Norfolk County Council gives green light to children's centre closures

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Norfolk County Council is to press ahead with its plans to close 38 of its 53 children’s centres.


Campaigner Jon Watson with his partner and children

During a meeting yesterday, the council’s children’s services committee voted through the plans, which will leave just 15 children’s centres remaining across the county.

The changes will be implemented from October.

The move follows a public consultation by the council in September in which it proposed closing 46 of its 53 children’s centres. After receiving more than 1,600 responses, the proposals were amended, giving eight centres a reprieve.

The de-registration of the centres forms part of the council’s plans to create an ‘Early Childhood and Family Service’, focusing on providing outreach within local community venues such as libraries, village halls, schools and in families’ homes.

Norfolk County Council said it is confident that the 38 de-registered centres will continue to be used for childcare, family services and activities by voluntary groups and organisations, and is making £500,000 available to support this.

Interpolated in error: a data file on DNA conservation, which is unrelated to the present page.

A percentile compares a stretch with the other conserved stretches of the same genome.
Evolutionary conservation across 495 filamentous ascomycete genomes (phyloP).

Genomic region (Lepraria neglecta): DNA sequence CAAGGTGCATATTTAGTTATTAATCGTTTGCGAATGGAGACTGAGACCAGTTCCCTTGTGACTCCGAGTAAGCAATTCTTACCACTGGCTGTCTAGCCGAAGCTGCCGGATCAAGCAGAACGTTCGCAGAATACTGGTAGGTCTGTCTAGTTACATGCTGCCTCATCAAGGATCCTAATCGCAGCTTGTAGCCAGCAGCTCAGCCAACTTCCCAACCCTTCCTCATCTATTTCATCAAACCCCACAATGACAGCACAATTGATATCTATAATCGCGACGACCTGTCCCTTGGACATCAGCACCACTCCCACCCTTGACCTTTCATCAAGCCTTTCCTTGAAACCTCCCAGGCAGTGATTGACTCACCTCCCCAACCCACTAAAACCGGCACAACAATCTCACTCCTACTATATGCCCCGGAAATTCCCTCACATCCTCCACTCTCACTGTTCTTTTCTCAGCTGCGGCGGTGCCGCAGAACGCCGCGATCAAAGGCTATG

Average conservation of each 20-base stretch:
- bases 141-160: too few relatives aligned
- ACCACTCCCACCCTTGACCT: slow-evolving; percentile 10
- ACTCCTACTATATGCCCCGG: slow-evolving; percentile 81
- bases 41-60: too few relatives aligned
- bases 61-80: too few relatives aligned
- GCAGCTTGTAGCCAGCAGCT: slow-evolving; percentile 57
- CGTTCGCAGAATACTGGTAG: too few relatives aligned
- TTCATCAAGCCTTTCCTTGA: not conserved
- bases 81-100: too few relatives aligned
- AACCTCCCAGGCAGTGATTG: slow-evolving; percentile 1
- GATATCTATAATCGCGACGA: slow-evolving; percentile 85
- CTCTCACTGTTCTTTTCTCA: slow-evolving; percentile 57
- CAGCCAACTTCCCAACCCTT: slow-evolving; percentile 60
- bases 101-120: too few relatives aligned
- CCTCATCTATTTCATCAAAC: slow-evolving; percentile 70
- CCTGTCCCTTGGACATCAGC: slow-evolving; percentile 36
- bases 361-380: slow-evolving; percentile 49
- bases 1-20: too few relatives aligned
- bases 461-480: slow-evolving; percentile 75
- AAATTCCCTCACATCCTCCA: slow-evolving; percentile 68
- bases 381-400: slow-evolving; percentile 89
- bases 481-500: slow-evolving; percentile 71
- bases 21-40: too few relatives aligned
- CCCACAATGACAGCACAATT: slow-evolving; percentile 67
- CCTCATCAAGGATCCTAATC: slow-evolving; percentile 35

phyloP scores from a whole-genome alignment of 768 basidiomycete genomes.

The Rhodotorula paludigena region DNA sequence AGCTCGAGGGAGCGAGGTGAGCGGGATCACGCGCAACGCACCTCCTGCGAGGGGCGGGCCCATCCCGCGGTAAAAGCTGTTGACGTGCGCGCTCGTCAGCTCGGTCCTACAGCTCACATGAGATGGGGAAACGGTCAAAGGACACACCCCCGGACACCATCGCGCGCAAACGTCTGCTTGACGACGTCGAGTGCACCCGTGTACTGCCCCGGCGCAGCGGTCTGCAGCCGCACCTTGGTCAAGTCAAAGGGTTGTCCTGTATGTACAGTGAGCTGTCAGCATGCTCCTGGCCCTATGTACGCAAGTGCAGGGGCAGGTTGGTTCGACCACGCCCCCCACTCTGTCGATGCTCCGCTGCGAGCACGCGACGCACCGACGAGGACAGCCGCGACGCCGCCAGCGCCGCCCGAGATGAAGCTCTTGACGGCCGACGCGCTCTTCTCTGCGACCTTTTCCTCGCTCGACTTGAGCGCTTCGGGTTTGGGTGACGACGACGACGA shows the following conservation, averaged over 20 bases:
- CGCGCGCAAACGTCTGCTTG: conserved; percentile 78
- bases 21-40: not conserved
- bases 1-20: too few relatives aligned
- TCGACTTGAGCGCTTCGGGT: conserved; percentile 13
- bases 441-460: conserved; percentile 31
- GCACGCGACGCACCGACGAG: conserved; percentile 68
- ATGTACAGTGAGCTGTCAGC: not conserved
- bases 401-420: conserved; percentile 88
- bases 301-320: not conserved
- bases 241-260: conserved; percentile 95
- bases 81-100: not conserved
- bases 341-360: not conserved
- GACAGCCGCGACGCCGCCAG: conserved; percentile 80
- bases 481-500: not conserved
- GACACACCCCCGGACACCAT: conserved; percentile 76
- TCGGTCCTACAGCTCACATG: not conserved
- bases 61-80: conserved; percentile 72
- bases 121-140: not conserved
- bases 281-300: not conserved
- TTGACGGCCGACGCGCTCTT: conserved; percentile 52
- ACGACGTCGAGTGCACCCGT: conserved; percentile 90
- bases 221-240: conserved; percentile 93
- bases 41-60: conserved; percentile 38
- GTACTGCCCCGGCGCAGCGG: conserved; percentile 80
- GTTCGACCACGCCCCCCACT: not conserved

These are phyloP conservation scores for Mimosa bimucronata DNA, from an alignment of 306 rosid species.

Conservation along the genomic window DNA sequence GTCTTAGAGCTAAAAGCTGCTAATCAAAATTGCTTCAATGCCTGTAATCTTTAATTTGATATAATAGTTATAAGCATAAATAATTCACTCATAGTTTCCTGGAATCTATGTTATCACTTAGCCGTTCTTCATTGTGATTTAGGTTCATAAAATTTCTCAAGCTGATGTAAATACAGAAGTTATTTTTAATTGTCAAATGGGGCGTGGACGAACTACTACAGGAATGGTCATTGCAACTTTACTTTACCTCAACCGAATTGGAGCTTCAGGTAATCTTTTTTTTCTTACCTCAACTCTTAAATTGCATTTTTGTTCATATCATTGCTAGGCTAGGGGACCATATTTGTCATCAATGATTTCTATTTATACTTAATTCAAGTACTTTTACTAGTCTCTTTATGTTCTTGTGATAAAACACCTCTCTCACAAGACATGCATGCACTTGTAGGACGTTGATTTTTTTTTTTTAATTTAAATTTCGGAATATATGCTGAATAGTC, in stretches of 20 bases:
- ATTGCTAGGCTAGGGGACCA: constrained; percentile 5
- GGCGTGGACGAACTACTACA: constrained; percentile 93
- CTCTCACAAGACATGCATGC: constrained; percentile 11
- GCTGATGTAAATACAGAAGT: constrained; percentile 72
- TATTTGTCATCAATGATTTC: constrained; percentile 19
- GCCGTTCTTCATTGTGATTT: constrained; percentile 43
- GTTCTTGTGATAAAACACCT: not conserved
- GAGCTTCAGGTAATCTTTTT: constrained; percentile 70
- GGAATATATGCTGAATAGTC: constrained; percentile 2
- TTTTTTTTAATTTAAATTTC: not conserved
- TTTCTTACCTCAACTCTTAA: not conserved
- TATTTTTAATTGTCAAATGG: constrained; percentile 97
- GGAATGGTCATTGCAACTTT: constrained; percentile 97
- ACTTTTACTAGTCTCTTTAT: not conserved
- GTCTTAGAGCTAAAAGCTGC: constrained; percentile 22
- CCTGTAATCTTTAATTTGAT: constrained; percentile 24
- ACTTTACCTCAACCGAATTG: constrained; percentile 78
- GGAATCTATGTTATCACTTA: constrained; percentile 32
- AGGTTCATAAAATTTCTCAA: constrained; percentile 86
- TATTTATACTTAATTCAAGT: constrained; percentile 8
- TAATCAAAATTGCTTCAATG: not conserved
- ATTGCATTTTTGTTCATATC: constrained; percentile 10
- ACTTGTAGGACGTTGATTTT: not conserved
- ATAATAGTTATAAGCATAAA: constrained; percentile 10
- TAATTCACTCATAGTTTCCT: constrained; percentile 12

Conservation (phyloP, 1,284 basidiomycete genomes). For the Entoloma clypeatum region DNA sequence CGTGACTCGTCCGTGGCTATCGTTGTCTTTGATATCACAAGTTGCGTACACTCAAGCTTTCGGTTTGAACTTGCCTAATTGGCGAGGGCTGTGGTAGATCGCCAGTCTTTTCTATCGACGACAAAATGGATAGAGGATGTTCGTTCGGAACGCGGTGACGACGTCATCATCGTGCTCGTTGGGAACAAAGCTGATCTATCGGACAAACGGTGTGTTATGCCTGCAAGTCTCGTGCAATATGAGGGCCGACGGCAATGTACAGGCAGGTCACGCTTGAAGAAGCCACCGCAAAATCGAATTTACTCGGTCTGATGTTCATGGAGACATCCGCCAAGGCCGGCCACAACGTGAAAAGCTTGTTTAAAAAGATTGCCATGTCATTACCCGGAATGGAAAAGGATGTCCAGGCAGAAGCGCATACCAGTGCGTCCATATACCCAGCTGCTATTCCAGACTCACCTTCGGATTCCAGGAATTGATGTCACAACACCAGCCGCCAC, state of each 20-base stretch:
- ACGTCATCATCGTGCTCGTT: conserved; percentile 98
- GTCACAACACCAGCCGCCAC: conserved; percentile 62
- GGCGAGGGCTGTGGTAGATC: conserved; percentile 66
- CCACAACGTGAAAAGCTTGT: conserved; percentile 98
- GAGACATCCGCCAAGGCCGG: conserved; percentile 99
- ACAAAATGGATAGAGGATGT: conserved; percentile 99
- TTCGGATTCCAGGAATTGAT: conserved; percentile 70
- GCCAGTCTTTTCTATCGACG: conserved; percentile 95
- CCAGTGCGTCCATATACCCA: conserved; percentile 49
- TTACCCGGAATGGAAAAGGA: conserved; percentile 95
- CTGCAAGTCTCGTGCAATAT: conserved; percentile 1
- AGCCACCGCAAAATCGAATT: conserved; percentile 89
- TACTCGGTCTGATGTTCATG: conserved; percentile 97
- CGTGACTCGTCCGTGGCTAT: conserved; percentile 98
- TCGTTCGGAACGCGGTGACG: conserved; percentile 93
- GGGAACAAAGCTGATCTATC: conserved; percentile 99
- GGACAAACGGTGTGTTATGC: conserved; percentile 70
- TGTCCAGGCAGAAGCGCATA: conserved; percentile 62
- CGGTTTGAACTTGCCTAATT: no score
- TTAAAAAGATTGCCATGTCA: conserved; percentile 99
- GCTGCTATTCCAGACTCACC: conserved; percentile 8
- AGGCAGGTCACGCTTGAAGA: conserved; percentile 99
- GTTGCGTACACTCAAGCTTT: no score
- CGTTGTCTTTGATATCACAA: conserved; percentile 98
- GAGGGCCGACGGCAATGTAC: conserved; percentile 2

Committee chairman, Councillor Stuart Dark, said, ‘I’m confident the new service will provide a more targeted, consistent and accessible approach, in line with national best practice.

‘We’ve listened to the consultation responses, so we will offer outreach support in people’s homes and venues across the county, have 15 early childhood and family bases in areas of highest need and run sessions at our 47 libraries. The amount spent on frontline services should rise to 60p per £1.’

Parents who have been campaigning against the closures, called the decision by the council ‘very disappointing’.

Campaigner Jon Watson (pictured), a father of two children who attend the nursery attached to the Bowthorpe and West Earlham Sure Start Children’s Centre, which is earmarked for closure, said he was ‘gutted for his children and the staff, who do such fantastic work.’

He added, ‘There are still many unanswered questions. The council has been unable to answer any questions about staffing levels and how they expect it to work. It was stated at the start of the meeting that that this is not about saving money – even though the budget is being cut to £5 million.

‘They [the council] held a public consultation to obtain the views of individuals, organisations, stakeholders etc. The data they released shows that 68 per cent of those residents who took part opposed their plans, and 54 per cent of organisations opposed them – so why ignore those views?’

Mr Watson has vowed to continue to campaign against the closure of the children’s centres.

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